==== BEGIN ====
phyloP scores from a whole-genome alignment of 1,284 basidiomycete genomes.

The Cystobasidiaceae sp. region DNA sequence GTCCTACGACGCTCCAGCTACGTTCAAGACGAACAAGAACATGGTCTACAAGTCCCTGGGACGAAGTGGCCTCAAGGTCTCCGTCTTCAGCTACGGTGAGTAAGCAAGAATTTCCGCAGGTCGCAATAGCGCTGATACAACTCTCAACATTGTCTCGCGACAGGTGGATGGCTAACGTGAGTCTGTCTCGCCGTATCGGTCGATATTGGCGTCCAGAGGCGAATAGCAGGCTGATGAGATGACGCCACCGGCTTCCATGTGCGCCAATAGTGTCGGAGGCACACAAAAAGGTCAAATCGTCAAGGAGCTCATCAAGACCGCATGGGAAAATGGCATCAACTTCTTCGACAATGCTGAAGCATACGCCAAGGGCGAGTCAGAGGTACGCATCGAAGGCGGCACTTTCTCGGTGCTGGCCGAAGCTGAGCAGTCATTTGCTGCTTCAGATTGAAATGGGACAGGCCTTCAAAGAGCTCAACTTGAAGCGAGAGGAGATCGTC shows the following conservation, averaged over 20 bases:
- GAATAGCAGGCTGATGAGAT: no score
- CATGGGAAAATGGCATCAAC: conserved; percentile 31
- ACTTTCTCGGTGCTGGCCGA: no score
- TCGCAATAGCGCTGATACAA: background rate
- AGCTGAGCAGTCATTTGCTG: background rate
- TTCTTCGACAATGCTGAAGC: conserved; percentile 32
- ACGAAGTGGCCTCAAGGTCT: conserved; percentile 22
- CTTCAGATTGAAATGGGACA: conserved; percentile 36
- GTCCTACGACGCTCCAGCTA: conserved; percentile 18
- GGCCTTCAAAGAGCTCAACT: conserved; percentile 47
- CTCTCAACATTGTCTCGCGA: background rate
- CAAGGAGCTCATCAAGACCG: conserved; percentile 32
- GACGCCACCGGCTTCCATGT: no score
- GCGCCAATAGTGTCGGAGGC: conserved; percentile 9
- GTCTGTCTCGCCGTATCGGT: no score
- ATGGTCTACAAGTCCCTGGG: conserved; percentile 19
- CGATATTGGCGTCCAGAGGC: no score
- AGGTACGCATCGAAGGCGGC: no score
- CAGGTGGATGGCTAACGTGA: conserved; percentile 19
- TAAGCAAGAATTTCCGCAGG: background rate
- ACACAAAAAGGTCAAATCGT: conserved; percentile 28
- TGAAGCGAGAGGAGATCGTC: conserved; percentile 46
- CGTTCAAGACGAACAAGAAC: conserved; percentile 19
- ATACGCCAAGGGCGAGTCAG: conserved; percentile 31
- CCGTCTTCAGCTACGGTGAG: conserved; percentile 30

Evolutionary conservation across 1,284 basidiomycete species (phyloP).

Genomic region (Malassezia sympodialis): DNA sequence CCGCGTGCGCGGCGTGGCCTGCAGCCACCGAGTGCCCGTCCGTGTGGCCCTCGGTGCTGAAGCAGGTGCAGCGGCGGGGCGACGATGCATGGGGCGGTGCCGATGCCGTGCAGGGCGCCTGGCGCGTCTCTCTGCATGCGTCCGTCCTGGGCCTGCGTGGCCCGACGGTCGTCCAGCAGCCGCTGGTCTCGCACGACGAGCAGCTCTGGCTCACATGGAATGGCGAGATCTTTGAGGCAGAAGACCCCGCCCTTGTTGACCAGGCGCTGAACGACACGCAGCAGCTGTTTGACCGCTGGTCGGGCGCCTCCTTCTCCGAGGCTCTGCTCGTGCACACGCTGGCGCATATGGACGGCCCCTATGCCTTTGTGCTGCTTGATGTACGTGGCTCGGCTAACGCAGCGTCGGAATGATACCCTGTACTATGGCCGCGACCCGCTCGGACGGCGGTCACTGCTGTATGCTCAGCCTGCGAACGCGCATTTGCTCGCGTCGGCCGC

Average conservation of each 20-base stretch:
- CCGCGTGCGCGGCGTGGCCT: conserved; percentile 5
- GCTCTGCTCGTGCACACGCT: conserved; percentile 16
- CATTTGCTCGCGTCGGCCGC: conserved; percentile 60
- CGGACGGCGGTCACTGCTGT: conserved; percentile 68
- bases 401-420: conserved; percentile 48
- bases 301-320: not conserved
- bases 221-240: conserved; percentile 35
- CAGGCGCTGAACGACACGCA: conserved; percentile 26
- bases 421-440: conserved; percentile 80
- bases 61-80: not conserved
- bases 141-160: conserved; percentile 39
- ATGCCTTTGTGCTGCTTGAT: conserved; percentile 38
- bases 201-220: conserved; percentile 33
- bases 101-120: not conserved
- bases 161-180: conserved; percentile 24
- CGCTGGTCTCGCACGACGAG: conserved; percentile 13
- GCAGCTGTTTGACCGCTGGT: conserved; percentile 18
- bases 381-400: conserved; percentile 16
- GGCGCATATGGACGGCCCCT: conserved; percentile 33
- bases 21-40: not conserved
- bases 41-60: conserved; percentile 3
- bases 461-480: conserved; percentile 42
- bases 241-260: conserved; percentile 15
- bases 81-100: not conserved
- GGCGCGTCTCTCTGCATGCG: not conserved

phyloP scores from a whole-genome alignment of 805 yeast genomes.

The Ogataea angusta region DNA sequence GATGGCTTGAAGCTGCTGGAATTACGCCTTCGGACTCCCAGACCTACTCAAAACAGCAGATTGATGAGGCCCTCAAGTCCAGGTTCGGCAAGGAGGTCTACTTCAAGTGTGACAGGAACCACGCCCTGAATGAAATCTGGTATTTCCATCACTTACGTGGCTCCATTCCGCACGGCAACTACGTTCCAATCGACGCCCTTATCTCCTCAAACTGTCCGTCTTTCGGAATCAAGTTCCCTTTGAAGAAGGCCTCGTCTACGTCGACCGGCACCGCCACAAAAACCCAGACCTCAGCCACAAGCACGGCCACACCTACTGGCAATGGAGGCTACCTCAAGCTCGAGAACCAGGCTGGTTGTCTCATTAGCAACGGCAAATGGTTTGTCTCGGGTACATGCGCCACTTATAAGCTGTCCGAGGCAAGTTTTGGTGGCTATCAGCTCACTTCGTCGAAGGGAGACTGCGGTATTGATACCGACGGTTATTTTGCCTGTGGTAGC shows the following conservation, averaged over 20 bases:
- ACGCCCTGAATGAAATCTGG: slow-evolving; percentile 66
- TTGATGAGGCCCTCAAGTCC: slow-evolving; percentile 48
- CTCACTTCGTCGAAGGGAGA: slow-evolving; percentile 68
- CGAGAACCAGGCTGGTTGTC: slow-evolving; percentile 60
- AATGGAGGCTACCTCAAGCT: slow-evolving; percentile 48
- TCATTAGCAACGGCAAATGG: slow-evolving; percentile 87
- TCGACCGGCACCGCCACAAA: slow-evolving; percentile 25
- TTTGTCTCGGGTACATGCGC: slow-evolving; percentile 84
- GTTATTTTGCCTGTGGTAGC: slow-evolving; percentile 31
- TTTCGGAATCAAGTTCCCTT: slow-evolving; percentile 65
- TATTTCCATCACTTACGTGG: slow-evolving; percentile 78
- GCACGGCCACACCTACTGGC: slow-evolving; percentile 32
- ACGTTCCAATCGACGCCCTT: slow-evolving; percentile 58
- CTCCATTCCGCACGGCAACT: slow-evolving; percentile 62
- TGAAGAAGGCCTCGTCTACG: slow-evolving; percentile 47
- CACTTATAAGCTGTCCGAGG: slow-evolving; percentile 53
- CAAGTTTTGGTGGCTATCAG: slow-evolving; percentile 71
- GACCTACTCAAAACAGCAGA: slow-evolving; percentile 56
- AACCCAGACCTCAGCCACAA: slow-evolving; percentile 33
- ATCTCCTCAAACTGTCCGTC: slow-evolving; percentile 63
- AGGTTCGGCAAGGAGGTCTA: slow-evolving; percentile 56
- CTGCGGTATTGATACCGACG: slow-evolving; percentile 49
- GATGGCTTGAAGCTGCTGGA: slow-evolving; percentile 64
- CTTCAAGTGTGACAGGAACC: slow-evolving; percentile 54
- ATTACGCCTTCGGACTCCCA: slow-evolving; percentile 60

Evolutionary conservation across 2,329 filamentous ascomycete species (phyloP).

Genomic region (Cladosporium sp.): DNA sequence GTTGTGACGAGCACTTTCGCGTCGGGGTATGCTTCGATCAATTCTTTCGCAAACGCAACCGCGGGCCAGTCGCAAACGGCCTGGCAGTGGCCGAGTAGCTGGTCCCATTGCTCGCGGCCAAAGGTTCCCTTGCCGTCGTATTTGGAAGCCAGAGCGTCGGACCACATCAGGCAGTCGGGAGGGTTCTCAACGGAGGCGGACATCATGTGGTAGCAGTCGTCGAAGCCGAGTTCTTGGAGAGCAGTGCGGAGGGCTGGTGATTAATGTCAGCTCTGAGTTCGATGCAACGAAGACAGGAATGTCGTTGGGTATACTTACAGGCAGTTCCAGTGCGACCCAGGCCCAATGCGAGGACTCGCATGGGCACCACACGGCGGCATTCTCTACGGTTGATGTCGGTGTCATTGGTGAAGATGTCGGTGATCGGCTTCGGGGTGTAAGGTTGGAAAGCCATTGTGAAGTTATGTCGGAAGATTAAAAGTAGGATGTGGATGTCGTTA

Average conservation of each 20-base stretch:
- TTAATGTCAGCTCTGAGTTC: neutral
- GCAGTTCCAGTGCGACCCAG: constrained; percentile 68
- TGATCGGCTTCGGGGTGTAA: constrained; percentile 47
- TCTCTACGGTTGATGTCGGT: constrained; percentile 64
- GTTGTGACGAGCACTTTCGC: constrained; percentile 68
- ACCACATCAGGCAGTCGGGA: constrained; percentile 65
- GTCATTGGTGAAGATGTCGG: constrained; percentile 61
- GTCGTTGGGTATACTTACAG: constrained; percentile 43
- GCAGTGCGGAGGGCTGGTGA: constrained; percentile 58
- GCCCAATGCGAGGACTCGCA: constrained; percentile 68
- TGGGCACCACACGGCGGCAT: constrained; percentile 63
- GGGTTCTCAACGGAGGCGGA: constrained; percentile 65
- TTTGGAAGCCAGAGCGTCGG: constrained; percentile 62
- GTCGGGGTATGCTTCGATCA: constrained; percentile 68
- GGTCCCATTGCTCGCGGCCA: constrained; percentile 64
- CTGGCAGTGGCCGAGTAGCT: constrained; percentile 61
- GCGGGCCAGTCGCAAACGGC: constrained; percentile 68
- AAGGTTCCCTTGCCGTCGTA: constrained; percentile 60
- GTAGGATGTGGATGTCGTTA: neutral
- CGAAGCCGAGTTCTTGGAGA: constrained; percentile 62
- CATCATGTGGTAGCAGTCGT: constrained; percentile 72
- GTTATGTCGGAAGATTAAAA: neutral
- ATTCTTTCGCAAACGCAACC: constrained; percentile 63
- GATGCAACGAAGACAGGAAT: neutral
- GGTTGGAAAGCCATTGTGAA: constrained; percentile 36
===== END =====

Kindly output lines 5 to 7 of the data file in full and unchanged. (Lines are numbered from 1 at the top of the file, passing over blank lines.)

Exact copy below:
- ACTTTCTCGGTGCTGGCCGA: no score
- TCGCAATAGCGCTGATACAA: background rate
- AGCTGAGCAGTCATTTGCTG: background rate